Rashkae

Senior Member
Nov 28, 2005
19,105
12
0
#8
I did a little ... yeah very little reading... hopefully you guys could advice me further thx ^^


1. Do I need built-in antishake or not? - Yeah i need it..... they dont listen to my brain any more...

2. Do I need video? not really... but if it comes with it why not... but seriously i dont need it..

3. Do I need fast autofocus in live view mode? Do I even need Live View? Live view is the ability to see what you will take on the LCD before you take the picture, much like a normal point-and-shoot. It can be very very handy for macro shooting, or for taking "over everyone's heads" shoots at events, etc. Sony (and Olympus I believe) have DSLR cameras that can focus in live view as quickly as when using the viewfinder (using phase-detect autofocus), while other camera makers use a much slower contrast-detect method. This may or may not matter to you - again it's a personal choice. You may even want to be a "traditionalist" and get a camera that does not have live view at all.
- I would love live view... I believe the 2 model i am looking at have that feature. Fast autofocus would be a good bonus....

4. Do I need an articulating (tilt and/or twist) LCD screen? This is closely related to question 3. One of the benefits of live view is the ability to accurately frame "over the head" or ground/waist level shots without needing to look through the viewfinder. But this (in my opinion) is not helpful without also being able to adjust the LCD screen so that you can see what you're about to shoot. So it's good to understand the value of this - personally, I find it very helpful on cameras that have liveview.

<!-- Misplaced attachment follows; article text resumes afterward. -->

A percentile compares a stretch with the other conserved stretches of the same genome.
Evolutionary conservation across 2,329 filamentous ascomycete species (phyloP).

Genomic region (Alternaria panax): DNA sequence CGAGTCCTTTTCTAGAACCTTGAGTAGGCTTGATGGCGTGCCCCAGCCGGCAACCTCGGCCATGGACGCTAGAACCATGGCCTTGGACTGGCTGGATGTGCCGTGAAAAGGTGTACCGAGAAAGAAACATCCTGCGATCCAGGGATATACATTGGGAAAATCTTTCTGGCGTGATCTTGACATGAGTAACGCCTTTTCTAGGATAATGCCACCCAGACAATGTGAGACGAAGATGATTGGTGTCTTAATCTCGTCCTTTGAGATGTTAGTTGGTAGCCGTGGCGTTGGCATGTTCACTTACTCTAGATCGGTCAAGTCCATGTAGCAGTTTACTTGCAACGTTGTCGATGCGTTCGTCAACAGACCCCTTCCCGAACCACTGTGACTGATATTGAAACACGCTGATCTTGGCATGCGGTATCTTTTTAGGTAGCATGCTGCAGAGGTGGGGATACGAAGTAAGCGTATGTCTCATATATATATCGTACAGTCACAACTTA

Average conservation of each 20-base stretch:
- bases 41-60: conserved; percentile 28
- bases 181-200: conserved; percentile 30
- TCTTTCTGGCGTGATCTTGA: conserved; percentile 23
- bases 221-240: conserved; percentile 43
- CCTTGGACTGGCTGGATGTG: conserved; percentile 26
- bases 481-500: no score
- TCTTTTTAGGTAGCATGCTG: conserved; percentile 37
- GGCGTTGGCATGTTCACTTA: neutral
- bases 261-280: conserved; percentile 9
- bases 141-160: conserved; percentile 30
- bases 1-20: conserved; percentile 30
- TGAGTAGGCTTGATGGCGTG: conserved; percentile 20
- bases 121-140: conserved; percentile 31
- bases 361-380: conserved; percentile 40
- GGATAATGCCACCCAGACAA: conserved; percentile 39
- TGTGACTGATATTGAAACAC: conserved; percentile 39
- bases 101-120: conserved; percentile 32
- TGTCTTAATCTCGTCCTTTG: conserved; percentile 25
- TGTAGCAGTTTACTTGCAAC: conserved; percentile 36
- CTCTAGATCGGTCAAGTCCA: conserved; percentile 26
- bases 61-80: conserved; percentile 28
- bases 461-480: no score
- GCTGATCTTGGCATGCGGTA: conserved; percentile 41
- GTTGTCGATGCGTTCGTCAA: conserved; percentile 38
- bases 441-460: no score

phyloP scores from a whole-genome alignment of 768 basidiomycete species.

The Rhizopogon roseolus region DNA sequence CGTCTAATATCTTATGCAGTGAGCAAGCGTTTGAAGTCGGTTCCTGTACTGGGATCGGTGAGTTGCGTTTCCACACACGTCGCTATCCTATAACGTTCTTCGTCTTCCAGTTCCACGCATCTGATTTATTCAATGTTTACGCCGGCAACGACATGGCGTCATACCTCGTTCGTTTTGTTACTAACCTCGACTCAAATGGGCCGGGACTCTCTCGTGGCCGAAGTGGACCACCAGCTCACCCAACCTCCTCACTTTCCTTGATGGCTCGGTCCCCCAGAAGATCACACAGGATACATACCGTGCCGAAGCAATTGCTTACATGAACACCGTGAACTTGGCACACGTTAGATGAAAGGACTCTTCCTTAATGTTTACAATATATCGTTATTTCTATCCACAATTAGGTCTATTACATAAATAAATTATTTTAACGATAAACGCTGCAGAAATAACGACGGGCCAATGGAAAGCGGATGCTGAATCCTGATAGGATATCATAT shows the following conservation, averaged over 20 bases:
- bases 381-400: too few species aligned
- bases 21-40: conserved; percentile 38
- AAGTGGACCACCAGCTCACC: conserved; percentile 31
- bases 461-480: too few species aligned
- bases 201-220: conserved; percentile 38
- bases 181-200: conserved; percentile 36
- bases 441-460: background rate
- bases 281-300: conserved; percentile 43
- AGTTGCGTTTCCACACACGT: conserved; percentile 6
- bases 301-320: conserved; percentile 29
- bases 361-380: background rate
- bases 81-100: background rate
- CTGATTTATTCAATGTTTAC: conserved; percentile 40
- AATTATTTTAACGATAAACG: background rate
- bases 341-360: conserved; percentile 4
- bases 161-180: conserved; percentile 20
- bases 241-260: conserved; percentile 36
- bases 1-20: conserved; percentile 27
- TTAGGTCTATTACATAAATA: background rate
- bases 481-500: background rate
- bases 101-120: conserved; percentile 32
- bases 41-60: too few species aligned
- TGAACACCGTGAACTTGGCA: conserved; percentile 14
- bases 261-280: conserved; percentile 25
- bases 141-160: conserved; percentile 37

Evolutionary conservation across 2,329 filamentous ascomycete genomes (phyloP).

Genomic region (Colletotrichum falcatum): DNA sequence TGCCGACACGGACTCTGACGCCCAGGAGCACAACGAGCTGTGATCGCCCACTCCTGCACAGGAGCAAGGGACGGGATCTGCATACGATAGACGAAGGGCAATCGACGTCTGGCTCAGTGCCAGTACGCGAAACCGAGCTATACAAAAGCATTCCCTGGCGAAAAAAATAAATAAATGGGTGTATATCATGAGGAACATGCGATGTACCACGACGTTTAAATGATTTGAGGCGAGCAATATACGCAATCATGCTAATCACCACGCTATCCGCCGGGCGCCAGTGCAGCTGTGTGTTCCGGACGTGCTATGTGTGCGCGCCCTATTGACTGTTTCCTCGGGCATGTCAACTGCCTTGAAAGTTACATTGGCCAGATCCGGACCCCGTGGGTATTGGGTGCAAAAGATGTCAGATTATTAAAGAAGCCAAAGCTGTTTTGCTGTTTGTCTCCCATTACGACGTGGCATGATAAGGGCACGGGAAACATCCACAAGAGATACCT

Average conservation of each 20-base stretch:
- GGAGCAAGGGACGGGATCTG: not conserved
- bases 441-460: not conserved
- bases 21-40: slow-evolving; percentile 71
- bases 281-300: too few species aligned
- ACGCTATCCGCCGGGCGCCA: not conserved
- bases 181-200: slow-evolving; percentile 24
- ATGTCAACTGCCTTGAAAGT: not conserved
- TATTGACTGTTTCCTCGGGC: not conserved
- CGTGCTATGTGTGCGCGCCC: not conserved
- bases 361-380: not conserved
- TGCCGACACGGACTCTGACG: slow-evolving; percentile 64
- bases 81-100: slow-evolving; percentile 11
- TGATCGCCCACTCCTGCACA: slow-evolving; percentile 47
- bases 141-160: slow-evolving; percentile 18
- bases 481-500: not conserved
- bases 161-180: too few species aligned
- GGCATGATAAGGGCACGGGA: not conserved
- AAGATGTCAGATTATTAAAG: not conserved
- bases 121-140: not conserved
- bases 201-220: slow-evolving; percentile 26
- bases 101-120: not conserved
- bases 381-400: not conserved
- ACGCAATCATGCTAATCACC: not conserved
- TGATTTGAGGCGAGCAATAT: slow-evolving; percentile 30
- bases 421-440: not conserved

- like above its good to have but not a must

5. Do I need an in-body autofocus motor? If you are considering Nikon cameras, consider that the budget range like D40, D40X, D60, D3000, D3100, D5000 have no in-body autofocus motor - so only the (slightly more expensive) lenses with the autofocus motor built into the lens will be able to autofocus. For the others (most notably older legacy lenses) it's manual focus all the way. Again, this might not be an issue to you at all!
- need advice here.. what do you guys prefer?


so other then the 2 model i mention is there any other better recommendations?
Meeting all your needs would be the A55V then. Or, if you're on a tighter budget, the A33. The Sony A500 and A550 are good choices too, but bigger and more the normal DSLR size. No video, but great battery life.
 

spree86

Senior Member
Feb 3, 2009
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Bishan
www.flickr.com
#9
5. Do I need an in-body autofocus motor? If you are considering Nikon cameras, consider that the budget range like D40, D40X, D60, D3000, D3100, D5000 have no in-body autofocus motor - so only the (slightly more expensive) lenses with the autofocus motor built into the lens will be able to autofocus. For the others (most notably older legacy lenses) it's manual focus all the way. Again, this might not be an issue to you at all!
- need advice here.. what do you guys prefer?
Personally I don't think anyone would prefer not having the AF motor, the motor is an added bonus.
 

archdevll

New Member
Nov 7, 2010
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#10
Personally I don't think anyone would prefer not having the AF motor, the motor is an added bonus.
I know it was mention in the sticky it make no difference whether is in-body or built in lens.
But what do you guys feel about having it in-body or built in lens?

Meeting all your needs would be the A55V then. Or, if you're on a tighter budget, the A33. The Sony A500 and A550 are good choices too, but bigger and more the normal DSLR size. No video, but great battery life.
The A500/550 has no video recording?
the notable difference between a500/550 and a55/33would be the battery life am i right...?